Video Editing, Part VII
A dedicated editor is designed to do only one thing: video editing.
Video editing is just one of the tasks software-based editors can perform; it all depends on the software you load.
It was in the early 1990s that sophisticated video editing hardware and software first became available for desktop computers.
By 2000, the best laptop computers had become powerful enough to handle sophisticated editing assignments.
The Video Toaster system for the Amiga computer was the first widely used system.
The basic screen for that system is shown here. The Toaster was both a simple video switcher and an editing system.
Thereafter, several software companies introduced computer-based editing systems for the Apple and Windows operating systems. Today's desktop and laptop computers can rival the capabilities of dedicated editing systems.
Simple, Free Editing Systems
Mac and Windows machines both have simple, free video editors.
Although they aren't capable of sophisticated effects, for assembling audio and video clips with basic transition effects (such as those typically found on YouTube) they are quite adequate.
Although some people prefer the Mac editor, the Windows Live Movie Maker shown here is simplicity in itself, and as a free Windows download it's potentially available to many computer users.
You only have to drag the video clips (either stills or movie clips) from anywhere on your computer to the area on the right. You can trim segments as needed, add filter effects, and create special effect transitions between video segments.
If you wish, the program can automatically space the timing of the video segments to correspond with selected music or audio. The result can be output in the .WMV file format.
Apple also has a free movie editor, either as part of its operating system software or available for download here. (Apple also has a free Windows version of this software.)
These simple editors can be used to create a quick "blueprint" of a production to get an idea of how shots will flow together. Later, if you need more elaborate visual effect filters or color correction, the original footage can be put trough a more sophisticated video editor.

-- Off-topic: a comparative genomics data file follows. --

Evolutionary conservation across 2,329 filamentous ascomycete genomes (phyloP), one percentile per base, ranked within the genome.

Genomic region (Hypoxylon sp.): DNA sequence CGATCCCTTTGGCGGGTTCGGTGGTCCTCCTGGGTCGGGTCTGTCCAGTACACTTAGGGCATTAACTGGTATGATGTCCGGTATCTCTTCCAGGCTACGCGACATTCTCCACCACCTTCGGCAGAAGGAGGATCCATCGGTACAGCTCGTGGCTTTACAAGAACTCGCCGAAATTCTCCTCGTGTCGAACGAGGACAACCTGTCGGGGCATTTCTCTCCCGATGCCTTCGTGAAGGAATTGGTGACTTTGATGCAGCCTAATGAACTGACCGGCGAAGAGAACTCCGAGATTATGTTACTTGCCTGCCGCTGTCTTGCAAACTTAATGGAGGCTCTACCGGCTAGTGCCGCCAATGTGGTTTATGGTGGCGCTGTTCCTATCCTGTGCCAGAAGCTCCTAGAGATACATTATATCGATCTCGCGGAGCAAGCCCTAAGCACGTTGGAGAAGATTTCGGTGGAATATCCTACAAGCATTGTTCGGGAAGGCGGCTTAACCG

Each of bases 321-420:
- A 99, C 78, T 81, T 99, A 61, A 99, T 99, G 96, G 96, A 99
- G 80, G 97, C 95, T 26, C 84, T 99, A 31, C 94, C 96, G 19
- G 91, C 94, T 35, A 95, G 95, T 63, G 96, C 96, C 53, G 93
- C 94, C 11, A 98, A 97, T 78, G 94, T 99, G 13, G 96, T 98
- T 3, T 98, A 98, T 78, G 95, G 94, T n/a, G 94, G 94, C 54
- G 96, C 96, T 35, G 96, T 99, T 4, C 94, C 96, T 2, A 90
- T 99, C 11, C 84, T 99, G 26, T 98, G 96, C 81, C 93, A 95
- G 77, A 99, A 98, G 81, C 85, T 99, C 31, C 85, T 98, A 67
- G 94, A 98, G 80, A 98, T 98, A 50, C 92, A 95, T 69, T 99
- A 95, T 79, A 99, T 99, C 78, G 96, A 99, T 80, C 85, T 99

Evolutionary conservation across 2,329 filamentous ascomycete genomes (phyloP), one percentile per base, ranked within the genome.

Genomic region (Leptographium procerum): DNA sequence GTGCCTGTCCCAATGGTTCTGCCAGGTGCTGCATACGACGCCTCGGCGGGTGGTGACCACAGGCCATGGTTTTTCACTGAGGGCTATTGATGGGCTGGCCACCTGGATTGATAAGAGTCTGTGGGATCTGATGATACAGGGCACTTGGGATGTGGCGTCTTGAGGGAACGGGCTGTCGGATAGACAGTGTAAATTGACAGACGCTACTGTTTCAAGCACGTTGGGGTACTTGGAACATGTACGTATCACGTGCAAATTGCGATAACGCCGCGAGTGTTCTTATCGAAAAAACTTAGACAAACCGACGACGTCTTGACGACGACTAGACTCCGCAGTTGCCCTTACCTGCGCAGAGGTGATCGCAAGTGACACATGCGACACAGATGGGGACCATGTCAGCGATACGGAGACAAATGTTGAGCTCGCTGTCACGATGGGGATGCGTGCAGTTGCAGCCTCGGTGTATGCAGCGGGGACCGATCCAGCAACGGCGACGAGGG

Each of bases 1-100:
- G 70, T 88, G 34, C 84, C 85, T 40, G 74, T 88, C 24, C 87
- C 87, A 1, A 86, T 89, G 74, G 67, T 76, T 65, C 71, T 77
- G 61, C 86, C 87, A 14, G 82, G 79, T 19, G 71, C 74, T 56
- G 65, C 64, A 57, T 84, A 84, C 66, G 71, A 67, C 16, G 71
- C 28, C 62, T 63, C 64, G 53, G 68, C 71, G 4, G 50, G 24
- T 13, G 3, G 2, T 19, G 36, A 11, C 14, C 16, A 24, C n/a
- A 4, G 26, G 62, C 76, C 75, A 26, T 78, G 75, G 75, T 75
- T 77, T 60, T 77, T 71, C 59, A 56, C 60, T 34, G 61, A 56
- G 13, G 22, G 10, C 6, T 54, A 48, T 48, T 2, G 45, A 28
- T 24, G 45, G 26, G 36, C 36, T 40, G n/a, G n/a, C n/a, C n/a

The illustration below shows a basic representation of how scenes, transitions, and audio sources can be represented on the timeline.
Note in the top half of the illustration that transition effects (in black) are used between scenes one and two, and two and three.
So we move from scene one through a transition to scene two, and then through a transition effect to scene 3.
A mouse is used to drag the elements into different positions.
In the lower half of the illustration the audio elements (music, narration, and visual effect tracks) are shown in light blue.
The height of the blue areas indicates the audio levels. Note that the music and
sound effects are faded down (by dragging the red lines down with a mouse) as
the narration is introduced.
The question arises, what happens if you select two video sources for display at the same time -- for example, in the above illustration Scene 1 and Scene 2 without the transition effect that moves fully from one to the other?
Answer: As you might expect, you simply end up with one scene on top of the other -- which may result in a mess, or (if you know what you are doing) a crafted effect in compositing or layering.
In it's most basic form you get a superimposition ("super") or a key effect, which we illustrate in Module 60 through the use of a video switcher. However, with an editing system such as the one shown below it's possible to combine multiple video sources and create much more sophisticated effects.
For example, you can place at least two video clips on your editor timeline, one directly above the other and by adjusting the individual layers -- turning down the opacity, cropping, or keying out parts of each one as needed -- you'll see the combined effect. Using this technique you can add titles over video, substitute elements in a scene (such a adding a new background) or create a variety of visual effects.
The Avid editing screen shown below more accurately depicts how timelines actually look on an editing system. This particular system allows you to mix standard-definition and high-definition video in the same project -- an important consideration during this period of analog-to-digital transition. (Avid's Media Composer is used in 90% of evening network programming.)